I remember when my first child was born and both my husband and I panicked at the daunting task of keeping her alive. I thought the key would be to educate myself and I read every baby parenting book I could get my hands on including books from friends that were 10 years old and out of print.
I made myself crazy. I read, like, 15 books. The books gave conflicting advice. Advice from “experts” also flip-flopped from decade to decade. I almost made up a spreadsheet to track the different opinions on the issues. OK, I’m anal-retentive, but not that anal-retentive. But only by a hair.
Finally, the theory that set me free: I realized that I am the parent of this infant and that my husband and I know her better than any of these experts. I decided to just match up the baby advice books to my own inclinations and opinions and go with that. “Oh, you don’t think I should co-sleep with my infant? … well, just following the advice of my baby-whisperer-guru Dr. Sears. ”
That’s right, folks. JUST PICK THE BOOK THAT SUPPORTS ALL YOUR BELIEFS. This is a good strategy for anyone who gives you unsolicited baby advice. I’m not targeting in-laws here at all. Really! It’s a constructive way to say, “Butt out. I know what I’m doing. Read this book, too, so you can get with the program.”
These are my favorite parenting books but I also include some books other parent friends swore by, even if I didn’t agree with the advice.
Great Parenting Books for New Parents
Solve Your Child’s Sleep Problems by Dr. Richard Ferber
Other parents swear by it. If you MUST have your baby sleep through the night, this is a method that is difficult to implement but once implemented, really does work. A caveat, you must duplicate the “method” 24/7 even when you are on vacation or it’s back to square one. It’s you vs. baby and if you have a strong-willed baby, it might take up to two weeks to kick in, I’m told. “Ferberize” is now an actual word! Of course, it’s not your child who is necessarily having sleep problems, it’s you who has an issue that your child’s sleeping patterns do you mimic your own. Here’s an interesting link from NPR about Dr. Ferber revisiting his theory.
Here’s an interesting link pitting my favorite Dr. Sears against Dr. Ferber on their sleep theories!: http://sleep-disorders.suite101.com/article.cfm/dr_ferber_versus_dr_sears
The Portable Pediatrician by Dr. Nathanson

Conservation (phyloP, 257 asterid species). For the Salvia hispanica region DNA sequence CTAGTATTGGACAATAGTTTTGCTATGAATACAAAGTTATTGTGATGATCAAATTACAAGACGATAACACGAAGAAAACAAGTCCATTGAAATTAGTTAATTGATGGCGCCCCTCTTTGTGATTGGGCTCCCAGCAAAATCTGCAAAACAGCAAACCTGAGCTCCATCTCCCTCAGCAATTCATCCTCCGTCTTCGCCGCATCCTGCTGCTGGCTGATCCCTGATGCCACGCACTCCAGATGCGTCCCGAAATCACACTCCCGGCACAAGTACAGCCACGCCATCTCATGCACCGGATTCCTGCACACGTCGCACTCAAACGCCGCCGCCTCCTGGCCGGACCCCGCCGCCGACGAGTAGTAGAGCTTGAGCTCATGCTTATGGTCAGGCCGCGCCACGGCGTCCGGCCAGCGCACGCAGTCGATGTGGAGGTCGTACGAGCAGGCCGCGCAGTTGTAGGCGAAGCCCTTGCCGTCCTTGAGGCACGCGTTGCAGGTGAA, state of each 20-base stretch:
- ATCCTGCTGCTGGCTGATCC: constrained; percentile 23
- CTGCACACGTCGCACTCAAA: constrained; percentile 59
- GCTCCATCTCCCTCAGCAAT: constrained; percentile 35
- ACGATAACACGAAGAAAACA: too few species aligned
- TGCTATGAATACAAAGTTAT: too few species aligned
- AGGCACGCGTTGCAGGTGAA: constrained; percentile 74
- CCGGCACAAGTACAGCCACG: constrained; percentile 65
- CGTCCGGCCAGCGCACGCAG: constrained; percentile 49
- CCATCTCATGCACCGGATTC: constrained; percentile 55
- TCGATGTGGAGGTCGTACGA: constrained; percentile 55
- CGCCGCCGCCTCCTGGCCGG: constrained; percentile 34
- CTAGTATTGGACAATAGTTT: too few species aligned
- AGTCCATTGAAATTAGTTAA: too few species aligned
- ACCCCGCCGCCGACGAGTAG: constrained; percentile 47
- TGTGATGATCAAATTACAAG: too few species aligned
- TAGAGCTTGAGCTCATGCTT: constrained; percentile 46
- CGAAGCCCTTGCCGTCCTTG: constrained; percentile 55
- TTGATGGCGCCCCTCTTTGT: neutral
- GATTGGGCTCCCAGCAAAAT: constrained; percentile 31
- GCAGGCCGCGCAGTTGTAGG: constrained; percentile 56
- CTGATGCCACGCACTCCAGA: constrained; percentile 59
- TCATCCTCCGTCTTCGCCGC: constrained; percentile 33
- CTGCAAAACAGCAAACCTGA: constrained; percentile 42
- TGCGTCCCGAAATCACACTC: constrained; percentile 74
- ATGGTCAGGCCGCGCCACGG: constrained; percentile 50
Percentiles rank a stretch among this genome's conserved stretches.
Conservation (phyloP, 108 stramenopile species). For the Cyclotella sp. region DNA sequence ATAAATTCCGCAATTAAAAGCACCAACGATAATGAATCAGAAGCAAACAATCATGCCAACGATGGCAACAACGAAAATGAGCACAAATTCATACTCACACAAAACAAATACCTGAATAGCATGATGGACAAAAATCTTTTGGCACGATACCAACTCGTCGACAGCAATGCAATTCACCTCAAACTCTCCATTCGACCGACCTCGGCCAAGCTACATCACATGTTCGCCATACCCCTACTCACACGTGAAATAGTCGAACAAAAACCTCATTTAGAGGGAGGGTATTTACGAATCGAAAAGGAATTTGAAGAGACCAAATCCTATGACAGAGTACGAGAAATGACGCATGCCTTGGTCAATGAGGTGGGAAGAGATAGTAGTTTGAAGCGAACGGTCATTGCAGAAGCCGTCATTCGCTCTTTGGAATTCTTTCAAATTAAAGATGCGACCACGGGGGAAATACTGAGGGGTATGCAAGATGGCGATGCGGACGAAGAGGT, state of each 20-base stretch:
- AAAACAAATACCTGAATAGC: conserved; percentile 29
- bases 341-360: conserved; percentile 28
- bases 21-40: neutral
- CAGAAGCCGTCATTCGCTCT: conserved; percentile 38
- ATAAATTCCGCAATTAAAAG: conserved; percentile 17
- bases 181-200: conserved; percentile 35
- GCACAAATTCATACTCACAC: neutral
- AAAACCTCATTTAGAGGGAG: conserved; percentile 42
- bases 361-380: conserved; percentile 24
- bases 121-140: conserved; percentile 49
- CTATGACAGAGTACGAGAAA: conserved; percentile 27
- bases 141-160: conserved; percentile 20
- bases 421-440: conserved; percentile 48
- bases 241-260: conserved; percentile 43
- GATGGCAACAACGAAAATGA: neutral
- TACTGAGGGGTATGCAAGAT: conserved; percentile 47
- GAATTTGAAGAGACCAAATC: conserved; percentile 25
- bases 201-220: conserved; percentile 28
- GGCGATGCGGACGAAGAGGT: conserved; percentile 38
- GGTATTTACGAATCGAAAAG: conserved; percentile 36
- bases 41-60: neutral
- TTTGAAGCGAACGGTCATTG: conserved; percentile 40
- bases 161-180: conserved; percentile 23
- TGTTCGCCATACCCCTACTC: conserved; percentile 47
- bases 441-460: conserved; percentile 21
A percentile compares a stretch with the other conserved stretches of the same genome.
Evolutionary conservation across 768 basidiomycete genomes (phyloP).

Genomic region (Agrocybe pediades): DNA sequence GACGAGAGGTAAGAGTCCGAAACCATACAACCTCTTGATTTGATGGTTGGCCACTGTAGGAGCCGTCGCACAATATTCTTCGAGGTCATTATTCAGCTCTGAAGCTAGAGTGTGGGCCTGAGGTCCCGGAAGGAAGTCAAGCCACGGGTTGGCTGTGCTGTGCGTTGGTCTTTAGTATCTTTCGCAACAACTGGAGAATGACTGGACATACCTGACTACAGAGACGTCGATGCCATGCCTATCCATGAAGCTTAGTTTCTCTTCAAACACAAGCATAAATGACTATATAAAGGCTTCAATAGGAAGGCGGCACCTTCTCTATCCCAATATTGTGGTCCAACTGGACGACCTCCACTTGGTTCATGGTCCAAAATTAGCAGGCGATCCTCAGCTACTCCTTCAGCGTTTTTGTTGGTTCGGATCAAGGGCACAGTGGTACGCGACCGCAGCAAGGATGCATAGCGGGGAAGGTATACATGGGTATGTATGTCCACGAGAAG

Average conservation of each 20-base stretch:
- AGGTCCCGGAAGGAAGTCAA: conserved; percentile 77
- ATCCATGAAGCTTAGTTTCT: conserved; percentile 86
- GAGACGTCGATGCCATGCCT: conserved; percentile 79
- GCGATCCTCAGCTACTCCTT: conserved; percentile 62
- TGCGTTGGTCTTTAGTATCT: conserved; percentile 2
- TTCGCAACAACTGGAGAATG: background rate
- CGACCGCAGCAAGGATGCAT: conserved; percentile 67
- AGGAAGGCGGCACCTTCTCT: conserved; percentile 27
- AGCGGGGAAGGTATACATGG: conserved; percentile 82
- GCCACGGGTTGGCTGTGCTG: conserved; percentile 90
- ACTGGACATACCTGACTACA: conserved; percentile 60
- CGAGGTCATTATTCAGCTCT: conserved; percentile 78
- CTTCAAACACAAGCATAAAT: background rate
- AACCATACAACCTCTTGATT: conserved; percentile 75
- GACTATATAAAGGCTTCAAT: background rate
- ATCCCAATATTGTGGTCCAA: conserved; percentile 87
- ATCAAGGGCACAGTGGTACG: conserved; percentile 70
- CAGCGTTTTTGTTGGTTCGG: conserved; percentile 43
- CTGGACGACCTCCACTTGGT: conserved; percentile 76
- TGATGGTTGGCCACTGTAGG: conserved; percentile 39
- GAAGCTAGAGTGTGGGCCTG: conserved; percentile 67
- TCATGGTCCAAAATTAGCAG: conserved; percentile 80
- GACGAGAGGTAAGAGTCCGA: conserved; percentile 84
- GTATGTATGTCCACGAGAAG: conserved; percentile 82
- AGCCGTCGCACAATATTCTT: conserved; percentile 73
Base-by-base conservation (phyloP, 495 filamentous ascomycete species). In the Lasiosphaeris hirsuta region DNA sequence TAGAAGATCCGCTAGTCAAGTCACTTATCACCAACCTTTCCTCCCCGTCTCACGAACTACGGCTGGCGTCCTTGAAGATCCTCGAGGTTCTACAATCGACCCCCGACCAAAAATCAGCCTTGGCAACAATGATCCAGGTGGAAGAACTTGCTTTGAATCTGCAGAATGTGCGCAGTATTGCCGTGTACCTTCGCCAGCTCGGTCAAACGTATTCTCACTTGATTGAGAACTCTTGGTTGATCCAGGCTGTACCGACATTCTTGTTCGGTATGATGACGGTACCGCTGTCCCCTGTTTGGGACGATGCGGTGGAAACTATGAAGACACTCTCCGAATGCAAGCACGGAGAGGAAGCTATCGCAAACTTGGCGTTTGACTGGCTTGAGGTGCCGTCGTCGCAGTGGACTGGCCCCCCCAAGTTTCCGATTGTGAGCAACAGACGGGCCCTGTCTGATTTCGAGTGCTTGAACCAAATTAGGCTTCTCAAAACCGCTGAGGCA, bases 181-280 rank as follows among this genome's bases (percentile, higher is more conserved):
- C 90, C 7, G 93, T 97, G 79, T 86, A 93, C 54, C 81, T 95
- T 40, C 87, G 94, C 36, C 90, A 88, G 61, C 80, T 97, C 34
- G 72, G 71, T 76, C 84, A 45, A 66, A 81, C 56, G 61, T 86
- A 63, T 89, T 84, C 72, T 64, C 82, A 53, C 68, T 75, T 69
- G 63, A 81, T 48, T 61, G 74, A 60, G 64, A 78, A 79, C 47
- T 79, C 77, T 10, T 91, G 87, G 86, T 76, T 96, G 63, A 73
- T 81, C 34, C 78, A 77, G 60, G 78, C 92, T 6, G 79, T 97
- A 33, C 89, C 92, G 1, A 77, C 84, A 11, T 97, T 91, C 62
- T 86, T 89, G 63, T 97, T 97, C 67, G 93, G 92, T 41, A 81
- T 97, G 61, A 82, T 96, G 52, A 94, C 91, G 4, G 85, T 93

My baby parenting books are long gone but I still have this one. It’s a keeper! I wish she could be my pediatrician!
The Expectant Father: The Ultimate Guide for Dads-to-Be by Armin A. Brott and Jennifer Ash Rudick
The Girlfriends’ Guides series by Vicki Iovine
Touchpoints by Dr. T. Berry Brazelton
10 years ago, this was a well-known baby book. I do really like Dr. Brazelton and I wished my pediatrician made house calls as he seems to, but I have to say that I found it difficult to translate his book into advice to follow. If I recall correctly, his book is mostly made up of case studies, and while interesting, did not relate to me or my situation. And when sleep is scarce, I probably should have been doing other things like sleeping rather than reading this book. But it was a book that I kept in my library for all three kids.
Dr. Spock’s Baby and Child Care by Dr. Benjamin Spock
He’s Dr. Old-School. I bought a copy and tried to plow through it, but I just couldn’t. Too long and boring.
The Paranoid Parents Guide: Worry Less, Parent Better, and Raise a Resilient Child by Christie Barnes
My neighbor grew up in South Africa during Apartheid and I had a discussion about my irrational fear of my children being abducted. She thinks I am totally nuts, as statistically in our town, it’s quite unlikely. Another Mom Friend who is a school psychologist says that I should really stop worrying about the unlikely abduction scenario and focus on sex abuse as the stats are significantly higher. Great! Another thing to worry about! So, it was with great interest that I read The Paranoid Parents Guide because compared to the things in that book that parents worry about, I feel perfectly normal, and, in fact, relaxed and downright mellow. What I like about this book is that it gives actual stats for the likelihood of each parental fear which puts everything into perspective. This is not a parenting book that everyone needs, but if you are paranoid or know someone who is, it would be a kind gift to give them this book! And it might knock some sense into their heads. It helped me!